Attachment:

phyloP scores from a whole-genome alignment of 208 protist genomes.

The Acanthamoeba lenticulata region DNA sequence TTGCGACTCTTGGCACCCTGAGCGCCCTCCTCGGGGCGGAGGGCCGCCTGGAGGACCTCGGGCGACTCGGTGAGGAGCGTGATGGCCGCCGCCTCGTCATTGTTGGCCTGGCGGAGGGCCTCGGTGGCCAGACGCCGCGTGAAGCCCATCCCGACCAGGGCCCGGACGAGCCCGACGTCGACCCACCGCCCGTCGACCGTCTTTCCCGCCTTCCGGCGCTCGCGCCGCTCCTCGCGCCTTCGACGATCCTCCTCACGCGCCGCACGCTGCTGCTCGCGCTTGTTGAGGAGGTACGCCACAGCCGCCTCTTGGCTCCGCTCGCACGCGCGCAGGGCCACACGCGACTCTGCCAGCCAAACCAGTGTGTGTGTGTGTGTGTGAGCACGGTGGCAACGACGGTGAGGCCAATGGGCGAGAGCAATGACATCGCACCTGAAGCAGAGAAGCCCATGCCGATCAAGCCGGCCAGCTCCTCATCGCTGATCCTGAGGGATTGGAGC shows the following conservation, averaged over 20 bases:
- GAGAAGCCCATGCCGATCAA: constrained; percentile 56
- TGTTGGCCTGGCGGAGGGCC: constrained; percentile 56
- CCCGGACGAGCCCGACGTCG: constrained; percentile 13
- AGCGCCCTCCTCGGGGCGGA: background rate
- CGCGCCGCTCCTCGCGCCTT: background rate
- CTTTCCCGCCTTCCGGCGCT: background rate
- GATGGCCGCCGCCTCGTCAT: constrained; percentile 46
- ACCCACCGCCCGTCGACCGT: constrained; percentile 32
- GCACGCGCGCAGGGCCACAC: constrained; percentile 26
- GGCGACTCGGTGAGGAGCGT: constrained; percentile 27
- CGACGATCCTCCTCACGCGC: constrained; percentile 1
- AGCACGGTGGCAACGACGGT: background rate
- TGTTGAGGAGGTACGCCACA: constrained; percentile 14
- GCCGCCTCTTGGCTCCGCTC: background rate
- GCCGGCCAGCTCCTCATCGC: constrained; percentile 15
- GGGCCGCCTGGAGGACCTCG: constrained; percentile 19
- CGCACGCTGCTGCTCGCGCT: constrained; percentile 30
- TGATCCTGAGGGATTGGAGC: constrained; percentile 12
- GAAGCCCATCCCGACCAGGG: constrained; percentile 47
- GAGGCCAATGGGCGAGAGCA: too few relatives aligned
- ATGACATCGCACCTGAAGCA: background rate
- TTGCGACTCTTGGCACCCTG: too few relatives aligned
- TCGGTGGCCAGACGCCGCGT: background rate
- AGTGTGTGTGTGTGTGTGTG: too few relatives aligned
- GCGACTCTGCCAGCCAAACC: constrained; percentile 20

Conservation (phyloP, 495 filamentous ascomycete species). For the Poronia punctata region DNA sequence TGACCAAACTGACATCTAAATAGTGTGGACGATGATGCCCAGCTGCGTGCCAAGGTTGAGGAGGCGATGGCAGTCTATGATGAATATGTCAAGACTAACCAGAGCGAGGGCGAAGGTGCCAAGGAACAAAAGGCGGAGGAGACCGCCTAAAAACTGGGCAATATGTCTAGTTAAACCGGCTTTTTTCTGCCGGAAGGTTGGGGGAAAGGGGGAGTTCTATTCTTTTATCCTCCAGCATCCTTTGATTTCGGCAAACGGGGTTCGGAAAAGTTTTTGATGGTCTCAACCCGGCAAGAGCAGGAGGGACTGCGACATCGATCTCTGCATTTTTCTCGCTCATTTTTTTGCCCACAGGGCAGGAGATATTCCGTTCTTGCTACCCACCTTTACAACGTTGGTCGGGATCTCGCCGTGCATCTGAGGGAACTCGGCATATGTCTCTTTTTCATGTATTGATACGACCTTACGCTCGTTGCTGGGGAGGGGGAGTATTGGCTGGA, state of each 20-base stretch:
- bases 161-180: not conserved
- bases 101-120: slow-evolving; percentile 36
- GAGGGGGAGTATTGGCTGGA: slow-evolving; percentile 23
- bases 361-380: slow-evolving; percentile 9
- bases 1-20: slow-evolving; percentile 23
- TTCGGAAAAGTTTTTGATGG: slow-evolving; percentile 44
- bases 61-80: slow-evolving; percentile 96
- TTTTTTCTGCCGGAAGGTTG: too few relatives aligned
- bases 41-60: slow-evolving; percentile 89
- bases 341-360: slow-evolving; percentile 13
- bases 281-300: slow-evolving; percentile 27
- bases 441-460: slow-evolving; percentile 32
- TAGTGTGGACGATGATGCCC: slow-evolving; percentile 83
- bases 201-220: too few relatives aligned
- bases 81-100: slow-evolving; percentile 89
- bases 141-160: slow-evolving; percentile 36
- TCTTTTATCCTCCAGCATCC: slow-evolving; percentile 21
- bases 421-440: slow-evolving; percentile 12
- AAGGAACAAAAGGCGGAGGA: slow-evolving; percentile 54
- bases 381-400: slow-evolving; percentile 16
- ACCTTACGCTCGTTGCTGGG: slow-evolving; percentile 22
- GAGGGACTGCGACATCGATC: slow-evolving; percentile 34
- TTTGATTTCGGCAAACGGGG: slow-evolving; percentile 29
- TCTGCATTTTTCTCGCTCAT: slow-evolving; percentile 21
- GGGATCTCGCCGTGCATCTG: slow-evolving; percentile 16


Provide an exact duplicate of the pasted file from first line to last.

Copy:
phyloP scores from a whole-genome alignment of 208 protist genomes.

The Acanthamoeba lenticulata region DNA sequence TTGCGACTCTTGGCACCCTGAGCGCCCTCCTCGGGGCGGAGGGCCGCCTGGAGGACCTCGGGCGACTCGGTGAGGAGCGTGATGGCCGCCGCCTCGTCATTGTTGGCCTGGCGGAGGGCCTCGGTGGCCAGACGCCGCGTGAAGCCCATCCCGACCAGGGCCCGGACGAGCCCGACGTCGACCCACCGCCCGTCGACCGTCTTTCCCGCCTTCCGGCGCTCGCGCCGCTCCTCGCGCCTTCGACGATCCTCCTCACGCGCCGCACGCTGCTGCTCGCGCTTGTTGAGGAGGTACGCCACAGCCGCCTCTTGGCTCCGCTCGCACGCGCGCAGGGCCACACGCGACTCTGCCAGCCAAACCAGTGTGTGTGTGTGTGTGTGAGCACGGTGGCAACGACGGTGAGGCCAATGGGCGAGAGCAATGACATCGCACCTGAAGCAGAGAAGCCCATGCCGATCAAGCCGGCCAGCTCCTCATCGCTGATCCTGAGGGATTGGAGC shows the following conservation, averaged over 20 bases:
- GAGAAGCCCATGCCGATCAA: constrained; percentile 56
- TGTTGGCCTGGCGGAGGGCC: constrained; percentile 56
- CCCGGACGAGCCCGACGTCG: constrained; percentile 13
- AGCGCCCTCCTCGGGGCGGA: background rate
- CGCGCCGCTCCTCGCGCCTT: background rate
- CTTTCCCGCCTTCCGGCGCT: background rate
- GATGGCCGCCGCCTCGTCAT: constrained; percentile 46
- ACCCACCGCCCGTCGACCGT: constrained; percentile 32
- GCACGCGCGCAGGGCCACAC: constrained; percentile 26
- GGCGACTCGGTGAGGAGCGT: constrained; percentile 27
- CGACGATCCTCCTCACGCGC: constrained; percentile 1
- AGCACGGTGGCAACGACGGT: background rate
- TGTTGAGGAGGTACGCCACA: constrained; percentile 14
- GCCGCCTCTTGGCTCCGCTC: background rate
- GCCGGCCAGCTCCTCATCGC: constrained; percentile 15
- GGGCCGCCTGGAGGACCTCG: constrained; percentile 19
- CGCACGCTGCTGCTCGCGCT: constrained; percentile 30
- TGATCCTGAGGGATTGGAGC: constrained; percentile 12
- GAAGCCCATCCCGACCAGGG: constrained; percentile 47
- GAGGCCAATGGGCGAGAGCA: too few relatives aligned
- ATGACATCGCACCTGAAGCA: background rate
- TTGCGACTCTTGGCACCCTG: too few relatives aligned
- TCGGTGGCCAGACGCCGCGT: background rate
- AGTGTGTGTGTGTGTGTGTG: too few relatives aligned
- GCGACTCTGCCAGCCAAACC: constrained; percentile 20

Conservation (phyloP, 495 filamentous ascomycete species). For the Poronia punctata region DNA sequence TGACCAAACTGACATCTAAATAGTGTGGACGATGATGCCCAGCTGCGTGCCAAGGTTGAGGAGGCGATGGCAGTCTATGATGAATATGTCAAGACTAACCAGAGCGAGGGCGAAGGTGCCAAGGAACAAAAGGCGGAGGAGACCGCCTAAAAACTGGGCAATATGTCTAGTTAAACCGGCTTTTTTCTGCCGGAAGGTTGGGGGAAAGGGGGAGTTCTATTCTTTTATCCTCCAGCATCCTTTGATTTCGGCAAACGGGGTTCGGAAAAGTTTTTGATGGTCTCAACCCGGCAAGAGCAGGAGGGACTGCGACATCGATCTCTGCATTTTTCTCGCTCATTTTTTTGCCCACAGGGCAGGAGATATTCCGTTCTTGCTACCCACCTTTACAACGTTGGTCGGGATCTCGCCGTGCATCTGAGGGAACTCGGCATATGTCTCTTTTTCATGTATTGATACGACCTTACGCTCGTTGCTGGGGAGGGGGAGTATTGGCTGGA, state of each 20-base stretch:
- bases 161-180: not conserved
- bases 101-120: slow-evolving; percentile 36
- GAGGGGGAGTATTGGCTGGA: slow-evolving; percentile 23
- bases 361-380: slow-evolving; percentile 9
- bases 1-20: slow-evolving; percentile 23
- TTCGGAAAAGTTTTTGATGG: slow-evolving; percentile 44
- bases 61-80: slow-evolving; percentile 96
- TTTTTTCTGCCGGAAGGTTG: too few relatives aligned
- bases 41-60: slow-evolving; percentile 89
- bases 341-360: slow-evolving; percentile 13
- bases 281-300: slow-evolving; percentile 27
- bases 441-460: slow-evolving; percentile 32
- TAGTGTGGACGATGATGCCC: slow-evolving; percentile 83
- bases 201-220: too few relatives aligned
- bases 81-100: slow-evolving; percentile 89
- bases 141-160: slow-evolving; percentile 36
- TCTTTTATCCTCCAGCATCC: slow-evolving; percentile 21
- bases 421-440: slow-evolving; percentile 12
- AAGGAACAAAAGGCGGAGGA: slow-evolving; percentile 54
- bases 381-400: slow-evolving; percentile 16
- ACCTTACGCTCGTTGCTGGG: slow-evolving; percentile 22
- GAGGGACTGCGACATCGATC: slow-evolving; percentile 34
- TTTGATTTCGGCAAACGGGG: slow-evolving; percentile 29
- TCTGCATTTTTCTCGCTCAT: slow-evolving; percentile 21
- GGGATCTCGCCGTGCATCTG: slow-evolving; percentile 16